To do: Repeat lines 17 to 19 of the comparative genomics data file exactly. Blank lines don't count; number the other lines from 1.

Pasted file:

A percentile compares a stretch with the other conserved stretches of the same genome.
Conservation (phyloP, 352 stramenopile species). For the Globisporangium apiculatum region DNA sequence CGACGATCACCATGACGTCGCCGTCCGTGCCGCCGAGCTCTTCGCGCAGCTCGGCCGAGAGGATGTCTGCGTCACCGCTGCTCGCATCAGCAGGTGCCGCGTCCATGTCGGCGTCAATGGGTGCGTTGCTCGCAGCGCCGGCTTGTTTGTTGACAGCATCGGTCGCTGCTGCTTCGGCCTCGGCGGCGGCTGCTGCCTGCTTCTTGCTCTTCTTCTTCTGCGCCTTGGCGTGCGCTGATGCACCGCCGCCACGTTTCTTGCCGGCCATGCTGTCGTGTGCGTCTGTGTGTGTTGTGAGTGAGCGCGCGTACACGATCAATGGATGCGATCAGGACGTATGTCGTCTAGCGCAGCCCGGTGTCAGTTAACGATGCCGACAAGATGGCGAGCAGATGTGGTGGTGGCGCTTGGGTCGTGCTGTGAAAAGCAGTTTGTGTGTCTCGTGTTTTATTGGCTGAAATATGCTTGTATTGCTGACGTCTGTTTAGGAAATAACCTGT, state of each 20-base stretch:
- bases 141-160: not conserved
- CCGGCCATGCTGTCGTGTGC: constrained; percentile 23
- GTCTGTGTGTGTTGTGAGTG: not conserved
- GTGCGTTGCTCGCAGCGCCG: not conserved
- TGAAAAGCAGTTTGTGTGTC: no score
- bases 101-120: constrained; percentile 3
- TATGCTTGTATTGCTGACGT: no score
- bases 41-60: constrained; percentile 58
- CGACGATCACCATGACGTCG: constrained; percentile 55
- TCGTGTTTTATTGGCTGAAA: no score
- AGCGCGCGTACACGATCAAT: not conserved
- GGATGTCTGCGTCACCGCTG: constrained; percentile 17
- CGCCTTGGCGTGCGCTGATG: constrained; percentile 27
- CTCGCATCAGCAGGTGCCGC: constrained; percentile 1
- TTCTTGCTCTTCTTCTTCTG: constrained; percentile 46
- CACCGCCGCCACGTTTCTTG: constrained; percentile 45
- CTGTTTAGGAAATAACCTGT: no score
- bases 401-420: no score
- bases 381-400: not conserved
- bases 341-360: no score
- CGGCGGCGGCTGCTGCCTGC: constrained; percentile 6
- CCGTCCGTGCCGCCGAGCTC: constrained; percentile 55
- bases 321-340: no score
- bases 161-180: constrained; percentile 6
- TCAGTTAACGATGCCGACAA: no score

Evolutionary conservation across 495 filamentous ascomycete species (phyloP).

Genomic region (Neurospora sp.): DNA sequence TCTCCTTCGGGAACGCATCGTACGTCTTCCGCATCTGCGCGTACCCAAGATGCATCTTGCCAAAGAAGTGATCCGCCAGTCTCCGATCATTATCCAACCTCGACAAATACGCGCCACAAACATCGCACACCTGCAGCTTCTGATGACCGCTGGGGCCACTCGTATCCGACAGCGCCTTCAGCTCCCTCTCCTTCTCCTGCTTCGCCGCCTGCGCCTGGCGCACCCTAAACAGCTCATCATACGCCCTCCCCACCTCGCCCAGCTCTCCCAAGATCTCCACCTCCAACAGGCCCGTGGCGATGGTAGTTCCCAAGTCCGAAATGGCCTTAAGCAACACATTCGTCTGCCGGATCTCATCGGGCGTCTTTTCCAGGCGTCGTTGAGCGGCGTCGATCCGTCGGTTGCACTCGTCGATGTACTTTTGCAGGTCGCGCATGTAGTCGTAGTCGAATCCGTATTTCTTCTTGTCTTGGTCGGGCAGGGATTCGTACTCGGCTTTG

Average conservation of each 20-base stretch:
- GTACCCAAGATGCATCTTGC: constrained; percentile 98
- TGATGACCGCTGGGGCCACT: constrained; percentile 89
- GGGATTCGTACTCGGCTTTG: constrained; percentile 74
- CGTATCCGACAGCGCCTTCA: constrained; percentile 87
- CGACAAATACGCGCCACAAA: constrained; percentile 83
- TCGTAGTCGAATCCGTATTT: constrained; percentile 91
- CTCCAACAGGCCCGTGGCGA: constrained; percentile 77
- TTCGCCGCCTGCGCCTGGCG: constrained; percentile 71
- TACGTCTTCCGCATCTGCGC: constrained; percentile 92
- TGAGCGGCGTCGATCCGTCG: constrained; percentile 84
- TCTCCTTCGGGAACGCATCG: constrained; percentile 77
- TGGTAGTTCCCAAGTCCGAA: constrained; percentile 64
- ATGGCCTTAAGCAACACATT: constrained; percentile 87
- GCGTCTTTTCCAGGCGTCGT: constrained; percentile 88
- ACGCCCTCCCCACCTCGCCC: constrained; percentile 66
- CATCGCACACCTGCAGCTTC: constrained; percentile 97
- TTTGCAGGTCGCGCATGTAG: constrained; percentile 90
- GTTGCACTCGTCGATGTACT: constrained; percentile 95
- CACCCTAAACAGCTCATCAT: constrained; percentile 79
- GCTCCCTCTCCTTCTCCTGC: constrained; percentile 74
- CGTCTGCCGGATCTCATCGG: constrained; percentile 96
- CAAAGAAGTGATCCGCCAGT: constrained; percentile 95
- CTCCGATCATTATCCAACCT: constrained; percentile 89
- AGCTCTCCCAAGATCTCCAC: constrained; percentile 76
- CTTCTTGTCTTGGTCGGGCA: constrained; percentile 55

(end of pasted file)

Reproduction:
- TTCTTGCTCTTCTTCTTCTG: constrained; percentile 46
- CACCGCCGCCACGTTTCTTG: constrained; percentile 45
- CTGTTTAGGAAATAACCTGT: no score